In the western world, smoking is no longer fashionable or acceptable. In many developed countries, smoking inside any public building, or on public transport is completely banned – even if you are in an outside space. This ban in the UK has been in place now for fifteen years. On 30th June 2007, the last customers frantically puffed on their last cigarettes that could be legally smoked inside the walls of their local pub. The next day – 1st July 2007 – it would be illegal to do just that.
Has the smoking ban been effective?
This ban has undoubtedly contributed to the decline in the rates of smokers, which has been progressively gathering speed since 1974. However, globally there are still 1.3 billion tobacco users, of which 80 per cent live in low and middle income countries. Eight million people annually lose their lives as a result of smoking related diseases.
A particularly frightening statistic is that over the course of the 20th Century, 100 million people died prematurely as the result of smoking – primarily in wealthier countries. As we march through the 21st century, this disparity has shifted to poorer countries, with the highest rates being recorded across Asia and Eastern Europe.
In the developed world, there is no excuse to be ignorant of the dangers of smoking. Big budget anti-smoking campaigns driven by governments, punitive taxes on the cost of a packet of cigarettes, stringent legislation around packaging and display methods in the retail environment – all have led to the act of smoking being expensive and stigmatised, but also carried out with the full knowledge of what the consequences could be.
Understanding the psychology of smoking
Preventing young people from starting smoking is one thing, but getting older people to stop is a completely different game. While nicotine is often referred to as an addictive substance, the more addictive aspect of smoking is the behavioural habit aspect, the associations that a smoker makes during the course of the day with smoking, and the cognitive dissonance it engenders as a result.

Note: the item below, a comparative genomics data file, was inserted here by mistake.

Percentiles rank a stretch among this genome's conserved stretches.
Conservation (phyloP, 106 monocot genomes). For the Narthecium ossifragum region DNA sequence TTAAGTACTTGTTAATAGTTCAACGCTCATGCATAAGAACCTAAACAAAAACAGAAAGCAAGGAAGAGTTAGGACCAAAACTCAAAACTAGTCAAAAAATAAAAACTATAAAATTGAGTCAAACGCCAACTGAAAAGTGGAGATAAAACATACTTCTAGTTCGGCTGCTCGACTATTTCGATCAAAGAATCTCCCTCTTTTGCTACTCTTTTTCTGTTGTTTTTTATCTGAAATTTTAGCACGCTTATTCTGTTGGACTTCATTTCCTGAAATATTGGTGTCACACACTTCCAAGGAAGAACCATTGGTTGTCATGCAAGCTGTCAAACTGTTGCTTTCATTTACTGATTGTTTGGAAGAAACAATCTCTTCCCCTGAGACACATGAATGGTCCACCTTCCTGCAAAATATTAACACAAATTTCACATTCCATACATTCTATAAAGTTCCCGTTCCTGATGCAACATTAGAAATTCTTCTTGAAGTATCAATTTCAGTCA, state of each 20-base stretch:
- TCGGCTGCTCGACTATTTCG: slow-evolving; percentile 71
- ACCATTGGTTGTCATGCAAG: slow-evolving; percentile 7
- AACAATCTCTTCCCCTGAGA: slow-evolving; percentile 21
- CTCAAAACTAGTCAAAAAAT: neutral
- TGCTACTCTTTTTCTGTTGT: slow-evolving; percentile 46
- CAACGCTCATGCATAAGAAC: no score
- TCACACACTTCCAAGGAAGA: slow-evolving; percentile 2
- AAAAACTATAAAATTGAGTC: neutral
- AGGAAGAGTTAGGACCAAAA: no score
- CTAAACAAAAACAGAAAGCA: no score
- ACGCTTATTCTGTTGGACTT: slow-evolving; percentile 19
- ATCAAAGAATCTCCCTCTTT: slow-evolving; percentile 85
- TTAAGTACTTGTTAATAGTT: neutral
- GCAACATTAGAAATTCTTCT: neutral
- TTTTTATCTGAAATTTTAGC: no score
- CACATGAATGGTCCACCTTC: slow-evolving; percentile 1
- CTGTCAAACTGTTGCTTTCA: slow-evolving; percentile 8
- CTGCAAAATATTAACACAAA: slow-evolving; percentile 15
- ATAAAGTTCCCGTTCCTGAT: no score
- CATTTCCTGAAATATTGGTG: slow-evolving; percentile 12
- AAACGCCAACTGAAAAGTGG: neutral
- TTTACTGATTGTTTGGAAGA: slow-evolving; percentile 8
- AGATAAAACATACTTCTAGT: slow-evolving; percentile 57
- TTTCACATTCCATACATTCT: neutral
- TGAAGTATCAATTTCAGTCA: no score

There is some dispute about how long nicotine remains in the body. It ranges anything from 24 hours to two weeks. But it is acknowledged that 50 per cent of the nicotine is ejected within two hours, and the other half is broken down and dispersed around the urine, blood, saliva, hair and nails. And while there may be some physical effects of nicotine withdrawal – insomnia, irritability, restlessness, anxiety, inability to focus, increased appetite – these after-effects will be exacerbated by the strength and resilience of the (wanting to be ex) smoker.
Someone who is psychologically strong, and approaches giving up with intention, determination and motivation, will be more able to power through the difficult times than someone who is not really committed to giving up and looks for the slightest excuse to sneak in an illicit cigarette.
Smoking cessation aids
There is a plethora of different products on the market designed to help you give up. E-cigarettes, vape coils, hypnotherapy, patches, chewing gum, even medication that can be prescribed by your doctor – the success rate is negligible, and not easily tracked down either online – probably because they are so low.
The important thing to note if you are trying to give up smoking is that the mindset behind your desire to smoke is more important than anything. It is not about willpower – rather, it is about the ability to catch those moments of weakness and turn them into opportunities to flex your mental muscles and remind yourself of the importance of having a clean set of lungs.
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